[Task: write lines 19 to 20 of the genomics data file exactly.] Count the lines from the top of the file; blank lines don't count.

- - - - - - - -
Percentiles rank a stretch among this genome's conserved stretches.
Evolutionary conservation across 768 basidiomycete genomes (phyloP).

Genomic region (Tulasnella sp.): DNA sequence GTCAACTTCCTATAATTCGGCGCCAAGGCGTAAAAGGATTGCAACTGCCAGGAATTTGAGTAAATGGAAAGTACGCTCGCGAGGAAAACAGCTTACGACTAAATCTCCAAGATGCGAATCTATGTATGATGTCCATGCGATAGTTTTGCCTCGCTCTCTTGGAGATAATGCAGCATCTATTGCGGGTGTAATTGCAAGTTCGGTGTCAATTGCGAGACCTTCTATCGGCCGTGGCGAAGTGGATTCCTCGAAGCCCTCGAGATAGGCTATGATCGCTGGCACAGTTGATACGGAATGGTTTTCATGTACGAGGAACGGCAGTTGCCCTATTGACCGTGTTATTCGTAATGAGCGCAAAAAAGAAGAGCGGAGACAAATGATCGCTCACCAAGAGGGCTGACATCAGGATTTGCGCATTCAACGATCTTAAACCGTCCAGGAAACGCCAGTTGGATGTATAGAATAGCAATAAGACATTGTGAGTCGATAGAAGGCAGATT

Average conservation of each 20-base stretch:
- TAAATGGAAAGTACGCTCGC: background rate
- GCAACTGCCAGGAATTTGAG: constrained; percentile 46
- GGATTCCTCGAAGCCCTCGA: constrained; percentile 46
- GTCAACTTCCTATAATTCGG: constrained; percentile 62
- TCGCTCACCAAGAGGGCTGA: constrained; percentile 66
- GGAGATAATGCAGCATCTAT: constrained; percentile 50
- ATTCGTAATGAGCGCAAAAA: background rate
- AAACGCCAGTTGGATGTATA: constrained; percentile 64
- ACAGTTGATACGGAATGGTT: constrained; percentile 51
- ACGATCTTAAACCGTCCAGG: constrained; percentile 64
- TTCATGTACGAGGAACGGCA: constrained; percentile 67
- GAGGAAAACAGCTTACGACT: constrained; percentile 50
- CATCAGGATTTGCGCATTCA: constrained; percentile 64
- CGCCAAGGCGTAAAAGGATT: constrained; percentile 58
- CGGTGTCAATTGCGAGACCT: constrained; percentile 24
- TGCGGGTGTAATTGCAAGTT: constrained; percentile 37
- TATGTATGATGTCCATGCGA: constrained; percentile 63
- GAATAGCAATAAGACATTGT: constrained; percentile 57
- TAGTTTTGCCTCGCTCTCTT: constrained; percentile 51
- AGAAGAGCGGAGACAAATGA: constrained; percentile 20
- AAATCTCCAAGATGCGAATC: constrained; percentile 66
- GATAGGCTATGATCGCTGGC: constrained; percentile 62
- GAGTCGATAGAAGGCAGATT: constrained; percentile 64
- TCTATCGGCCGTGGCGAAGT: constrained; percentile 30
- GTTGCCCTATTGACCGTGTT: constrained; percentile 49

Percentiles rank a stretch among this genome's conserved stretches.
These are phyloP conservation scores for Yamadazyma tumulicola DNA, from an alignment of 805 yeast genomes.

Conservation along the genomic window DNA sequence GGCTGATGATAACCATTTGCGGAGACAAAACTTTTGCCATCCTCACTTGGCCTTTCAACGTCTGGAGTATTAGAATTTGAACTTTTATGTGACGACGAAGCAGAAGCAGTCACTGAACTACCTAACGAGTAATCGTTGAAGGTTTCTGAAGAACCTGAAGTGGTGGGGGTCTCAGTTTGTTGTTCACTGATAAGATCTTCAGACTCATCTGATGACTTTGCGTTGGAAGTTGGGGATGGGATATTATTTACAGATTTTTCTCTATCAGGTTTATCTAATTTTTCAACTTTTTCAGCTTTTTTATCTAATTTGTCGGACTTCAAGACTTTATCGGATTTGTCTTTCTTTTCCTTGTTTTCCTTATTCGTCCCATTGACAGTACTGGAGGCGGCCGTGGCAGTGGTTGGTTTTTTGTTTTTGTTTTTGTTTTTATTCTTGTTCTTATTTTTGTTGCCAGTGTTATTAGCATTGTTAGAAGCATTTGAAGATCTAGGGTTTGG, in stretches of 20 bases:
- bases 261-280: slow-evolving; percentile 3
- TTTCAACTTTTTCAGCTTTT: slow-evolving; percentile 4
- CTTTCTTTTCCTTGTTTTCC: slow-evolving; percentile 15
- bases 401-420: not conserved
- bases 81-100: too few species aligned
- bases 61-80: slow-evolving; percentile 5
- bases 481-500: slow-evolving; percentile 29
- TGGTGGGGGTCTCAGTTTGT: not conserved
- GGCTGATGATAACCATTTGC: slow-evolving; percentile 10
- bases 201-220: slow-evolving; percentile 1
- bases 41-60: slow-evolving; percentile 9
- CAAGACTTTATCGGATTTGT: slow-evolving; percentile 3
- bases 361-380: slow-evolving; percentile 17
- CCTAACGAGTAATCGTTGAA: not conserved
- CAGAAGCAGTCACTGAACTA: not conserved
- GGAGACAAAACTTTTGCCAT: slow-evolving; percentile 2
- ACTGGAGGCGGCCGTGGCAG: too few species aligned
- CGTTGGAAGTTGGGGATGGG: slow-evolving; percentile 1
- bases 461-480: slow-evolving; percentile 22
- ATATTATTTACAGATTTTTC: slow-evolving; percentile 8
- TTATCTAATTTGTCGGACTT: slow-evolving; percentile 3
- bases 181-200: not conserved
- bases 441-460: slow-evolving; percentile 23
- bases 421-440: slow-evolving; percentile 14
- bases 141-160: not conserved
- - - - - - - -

- CGGTGTCAATTGCGAGACCT: constrained; percentile 24
- TGCGGGTGTAATTGCAAGTT: constrained; percentile 37